Governor McCrory recently announced his intention to fix Medicaid by shifting its management from state government to private, for-profit companies operating under capped, pre-determined contracts. The goals are to contain run-away costs and to achieve greater year-to-year predictability in North Carolinas budgetary share of Medicaid, a program that is funded two-thirds by federal dollars and one-third by state appropriations. This fix will work to the advantage of North Carolina only if the incentives built into these vendor contracts are carefully structured to promote quality of care while controlling costs.
Controlling costs via contract can be accomplished by replacing expensive and unmanaged pay as we go patterns of health care usage with affordable and more appropriate patterns of use. To do this, each private company will be authorized to pay for a mix of medical, mental health, substance abuse, and disability services for Medicaid-eligible individuals with no additional funding if expenditures were to exceed the dollar amount in its fixed-price contract. In theory, the incentives in these Medicaid management contracts restrict payments for unnecessary or ineffective service use while encouraging the delivery of appropriate health care services for identified needs.
In practice, cost controls often over-ride quality of care concerns. A 2007 study in the Journal of the American Medical Association, for example, found that Medicaid-eligible individuals enrolled in managed care plans received lower quality care than their non-Medicaid-eligible counterparts. This leads to an undesirable situation whereby vendors can increase their profits by underserving the Medicaid population. Most vendors are willing to assume the financial risk of a fixed-price contract only if they can retain as profit the unspent dollars that result from service provision that ends up costing less than the annual contract amount. Medicaid serves a high-needs population comprised of children, pregnant women, disabled individuals, elders, and persons with severe mental illness. Without further protections, vendors can realize financial gains by providing low quality, low cost services to these beneficiaries, or by not serving the neediest individuals at all, and the n seeing their care shifted off budget to other sectors, including jails and prisons.
North Carolina can avoid this fate if the Division of Medical Assistance (Medicaid) requires vendors to do three things. First, provide services according to best practice standards of care. Second, abide by well-defined performance indicators. And third, establish a performance monitoring mechanism whereby an entity independent of DMA can regularly report levels of health care access and quality for all of the Medicaid eligibles assigned to each vendor. Contracts meeting these stipulations will go a long ways toward ensuring that this vulnerable population routinely receives high quality care without falling victim to the contradictory incentives often associated with a managed care approach.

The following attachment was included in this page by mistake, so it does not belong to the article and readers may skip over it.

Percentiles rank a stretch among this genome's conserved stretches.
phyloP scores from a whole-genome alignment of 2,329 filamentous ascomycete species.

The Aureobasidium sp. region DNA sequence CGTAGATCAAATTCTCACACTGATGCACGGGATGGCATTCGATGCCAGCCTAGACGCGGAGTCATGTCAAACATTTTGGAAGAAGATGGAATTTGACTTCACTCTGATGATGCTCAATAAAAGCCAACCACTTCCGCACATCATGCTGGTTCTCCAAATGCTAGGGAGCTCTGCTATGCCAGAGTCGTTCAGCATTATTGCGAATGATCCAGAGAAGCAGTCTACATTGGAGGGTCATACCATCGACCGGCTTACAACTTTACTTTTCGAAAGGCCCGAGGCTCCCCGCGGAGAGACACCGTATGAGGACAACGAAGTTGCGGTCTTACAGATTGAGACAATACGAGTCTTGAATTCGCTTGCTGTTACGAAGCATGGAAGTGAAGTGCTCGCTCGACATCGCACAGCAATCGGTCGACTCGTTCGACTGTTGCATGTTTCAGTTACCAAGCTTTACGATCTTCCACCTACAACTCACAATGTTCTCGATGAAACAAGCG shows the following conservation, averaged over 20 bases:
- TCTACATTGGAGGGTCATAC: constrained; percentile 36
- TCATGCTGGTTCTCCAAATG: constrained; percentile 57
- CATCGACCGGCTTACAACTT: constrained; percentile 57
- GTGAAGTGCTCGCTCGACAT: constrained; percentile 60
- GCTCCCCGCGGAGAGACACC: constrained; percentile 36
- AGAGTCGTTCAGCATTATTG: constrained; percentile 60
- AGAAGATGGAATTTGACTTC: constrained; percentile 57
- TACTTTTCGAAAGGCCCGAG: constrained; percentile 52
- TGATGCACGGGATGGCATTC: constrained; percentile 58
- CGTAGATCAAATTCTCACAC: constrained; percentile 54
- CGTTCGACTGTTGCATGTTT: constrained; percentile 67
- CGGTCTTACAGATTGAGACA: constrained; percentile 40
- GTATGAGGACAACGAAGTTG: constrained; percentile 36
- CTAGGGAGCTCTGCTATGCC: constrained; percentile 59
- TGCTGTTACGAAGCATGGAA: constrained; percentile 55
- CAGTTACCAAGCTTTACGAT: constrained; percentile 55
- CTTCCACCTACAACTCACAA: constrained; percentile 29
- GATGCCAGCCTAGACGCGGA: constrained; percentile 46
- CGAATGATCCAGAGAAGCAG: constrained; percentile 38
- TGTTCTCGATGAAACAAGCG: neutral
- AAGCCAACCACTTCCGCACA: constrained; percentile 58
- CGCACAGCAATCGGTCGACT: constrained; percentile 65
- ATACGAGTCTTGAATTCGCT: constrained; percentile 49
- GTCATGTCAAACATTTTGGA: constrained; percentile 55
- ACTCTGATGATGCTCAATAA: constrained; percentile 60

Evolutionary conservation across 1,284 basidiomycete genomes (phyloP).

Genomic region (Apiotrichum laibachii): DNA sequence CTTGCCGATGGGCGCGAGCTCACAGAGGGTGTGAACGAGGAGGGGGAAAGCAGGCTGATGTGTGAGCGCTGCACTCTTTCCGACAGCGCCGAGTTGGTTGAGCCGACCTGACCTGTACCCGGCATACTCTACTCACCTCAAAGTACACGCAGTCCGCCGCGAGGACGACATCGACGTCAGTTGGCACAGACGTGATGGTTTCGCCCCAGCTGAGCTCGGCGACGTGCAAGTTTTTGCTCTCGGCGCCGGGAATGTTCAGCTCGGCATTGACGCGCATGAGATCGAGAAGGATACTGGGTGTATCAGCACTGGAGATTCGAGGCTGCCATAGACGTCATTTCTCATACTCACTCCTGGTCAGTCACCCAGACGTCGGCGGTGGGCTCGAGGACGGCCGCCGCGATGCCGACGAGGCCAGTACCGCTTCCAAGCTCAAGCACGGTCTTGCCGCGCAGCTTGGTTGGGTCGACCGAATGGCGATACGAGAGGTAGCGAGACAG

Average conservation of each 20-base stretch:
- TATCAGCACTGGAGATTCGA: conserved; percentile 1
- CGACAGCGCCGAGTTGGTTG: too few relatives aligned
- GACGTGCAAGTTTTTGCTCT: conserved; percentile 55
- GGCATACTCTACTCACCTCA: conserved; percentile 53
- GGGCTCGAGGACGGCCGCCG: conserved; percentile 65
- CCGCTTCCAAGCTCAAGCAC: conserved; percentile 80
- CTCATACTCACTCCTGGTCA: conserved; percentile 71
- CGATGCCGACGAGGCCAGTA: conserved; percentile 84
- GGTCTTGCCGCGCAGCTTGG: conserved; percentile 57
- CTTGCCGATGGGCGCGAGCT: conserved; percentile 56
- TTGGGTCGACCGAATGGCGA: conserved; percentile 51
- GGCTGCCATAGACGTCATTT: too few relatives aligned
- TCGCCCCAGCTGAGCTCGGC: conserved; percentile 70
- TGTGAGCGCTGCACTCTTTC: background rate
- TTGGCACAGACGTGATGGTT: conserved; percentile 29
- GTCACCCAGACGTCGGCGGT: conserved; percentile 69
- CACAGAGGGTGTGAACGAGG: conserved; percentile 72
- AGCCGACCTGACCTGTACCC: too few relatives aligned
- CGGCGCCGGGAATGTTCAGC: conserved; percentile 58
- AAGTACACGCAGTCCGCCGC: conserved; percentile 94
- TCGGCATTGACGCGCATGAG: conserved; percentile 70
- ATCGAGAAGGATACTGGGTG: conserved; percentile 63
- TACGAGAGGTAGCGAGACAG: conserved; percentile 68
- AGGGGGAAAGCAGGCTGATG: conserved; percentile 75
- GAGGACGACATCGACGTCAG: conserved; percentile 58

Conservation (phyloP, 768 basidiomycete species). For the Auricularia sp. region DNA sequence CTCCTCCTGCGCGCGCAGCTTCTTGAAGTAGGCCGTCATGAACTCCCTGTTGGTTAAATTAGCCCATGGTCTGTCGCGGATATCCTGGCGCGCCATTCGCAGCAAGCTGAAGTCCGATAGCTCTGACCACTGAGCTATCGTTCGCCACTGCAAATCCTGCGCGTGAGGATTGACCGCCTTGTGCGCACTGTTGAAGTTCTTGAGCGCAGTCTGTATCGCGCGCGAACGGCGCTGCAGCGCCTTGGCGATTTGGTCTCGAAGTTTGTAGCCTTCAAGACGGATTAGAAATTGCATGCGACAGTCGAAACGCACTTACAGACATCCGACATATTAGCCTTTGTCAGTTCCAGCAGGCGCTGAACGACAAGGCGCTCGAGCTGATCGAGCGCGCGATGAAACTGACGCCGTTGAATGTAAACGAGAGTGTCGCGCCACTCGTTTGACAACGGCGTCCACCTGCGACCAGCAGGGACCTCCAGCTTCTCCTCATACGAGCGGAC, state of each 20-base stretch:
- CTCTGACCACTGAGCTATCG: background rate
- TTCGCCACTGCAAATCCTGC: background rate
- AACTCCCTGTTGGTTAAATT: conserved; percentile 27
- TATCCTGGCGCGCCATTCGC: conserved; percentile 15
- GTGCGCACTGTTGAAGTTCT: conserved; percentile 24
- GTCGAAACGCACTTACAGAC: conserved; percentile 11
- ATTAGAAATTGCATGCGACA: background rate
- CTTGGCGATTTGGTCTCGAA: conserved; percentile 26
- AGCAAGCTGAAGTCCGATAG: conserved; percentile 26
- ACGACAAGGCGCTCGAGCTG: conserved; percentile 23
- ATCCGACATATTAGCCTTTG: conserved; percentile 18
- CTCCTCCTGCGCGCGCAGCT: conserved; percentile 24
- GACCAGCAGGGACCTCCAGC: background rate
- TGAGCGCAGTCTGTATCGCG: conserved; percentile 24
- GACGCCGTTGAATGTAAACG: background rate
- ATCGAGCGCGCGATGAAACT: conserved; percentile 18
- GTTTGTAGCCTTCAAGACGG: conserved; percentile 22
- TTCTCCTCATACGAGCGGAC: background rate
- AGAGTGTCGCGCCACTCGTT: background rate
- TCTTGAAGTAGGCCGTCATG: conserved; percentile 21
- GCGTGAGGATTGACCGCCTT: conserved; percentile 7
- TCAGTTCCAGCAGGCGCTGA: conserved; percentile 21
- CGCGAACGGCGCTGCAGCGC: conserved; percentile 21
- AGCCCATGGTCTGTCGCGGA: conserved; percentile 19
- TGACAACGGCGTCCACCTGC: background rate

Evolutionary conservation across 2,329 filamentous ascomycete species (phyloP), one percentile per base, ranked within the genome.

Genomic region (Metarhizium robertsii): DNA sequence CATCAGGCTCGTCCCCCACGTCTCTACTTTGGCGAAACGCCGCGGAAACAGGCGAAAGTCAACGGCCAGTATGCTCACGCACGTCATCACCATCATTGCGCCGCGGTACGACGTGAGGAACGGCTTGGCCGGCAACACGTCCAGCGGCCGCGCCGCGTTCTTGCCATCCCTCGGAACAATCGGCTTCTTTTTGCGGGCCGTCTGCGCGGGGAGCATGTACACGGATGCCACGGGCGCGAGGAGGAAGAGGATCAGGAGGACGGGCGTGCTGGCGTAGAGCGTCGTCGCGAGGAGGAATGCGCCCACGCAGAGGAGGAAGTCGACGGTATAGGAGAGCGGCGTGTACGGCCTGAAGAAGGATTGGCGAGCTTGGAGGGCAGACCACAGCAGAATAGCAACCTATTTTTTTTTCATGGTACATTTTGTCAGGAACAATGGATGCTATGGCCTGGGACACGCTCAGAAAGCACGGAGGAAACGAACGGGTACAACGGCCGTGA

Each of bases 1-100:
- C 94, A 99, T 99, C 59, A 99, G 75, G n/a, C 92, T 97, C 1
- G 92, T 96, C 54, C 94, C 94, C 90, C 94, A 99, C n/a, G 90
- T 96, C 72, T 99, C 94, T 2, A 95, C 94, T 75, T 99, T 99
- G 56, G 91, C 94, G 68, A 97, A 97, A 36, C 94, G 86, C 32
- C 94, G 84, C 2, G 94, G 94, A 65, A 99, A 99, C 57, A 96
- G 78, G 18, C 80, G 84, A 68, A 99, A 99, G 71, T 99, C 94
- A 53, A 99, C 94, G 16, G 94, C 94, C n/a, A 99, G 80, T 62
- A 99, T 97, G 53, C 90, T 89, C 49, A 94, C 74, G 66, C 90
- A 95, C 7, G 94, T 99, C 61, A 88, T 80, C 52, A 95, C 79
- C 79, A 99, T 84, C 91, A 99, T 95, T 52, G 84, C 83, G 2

Other states have used these types of contracts for years and we need to learn from their experiences. The Governors plan for privatizing Medicaid (Partnership for a Healthy North Carolina) is long on goals but short on operational details. Assuming that vendors will routinely offer high quality of care can be a big mistake. Effective contracts require built-in accountability and performance standards. According to a 2004 study in Health Affairs, just 16 percent of states using Medicaid managed care plans contractually required their vendors to deliver minimal standards of care; and 50% or more did not monitor, evaluate, and/or seek to improve the delivery of care in relationship to quality indicators. Furthermore, over 60% did not use financial incentives to promote access to quality care. Lax accountability has led to widespread dissatisfaction with Medicaid managed care in other states.
Purchase of service contracting has not been a strong suit of the Division of Medical Assistance (DMA) in recent years as demonstrated by the community support fiasco where according to the News & Observer over $600m dollars in Medicaid reimbursements was misspent. According to the State Auditor, DMA has also spent $484m over the past several years with two different vendors for a new Medicaid computer system for processing reimbursement claims without yet having a usable product.
So now is a good time to urge the Governor and Secretary of Health and Human Services (DHHS) to consider carefully how management contracts will be structured with Medicaid vendors. Lets make certain that our vendor contracts include tangible, pay-for-performance incentives to contain costs, avoid profiteering, and promote quality care for the many thousands of North Carolinians who depend upon Medicaid for their health care needs.
Jennifer Jolley, Ching-Ching (Claire) Lin, and Mona Kilany and Gordon Gauchat, who also contributed, are members of the Behavioral Health Carve-Out Study Group sponsored by the UNC-Duke Training Program in Mental Health Services Research at the Cecil G. Sheps Center for Health Services Research.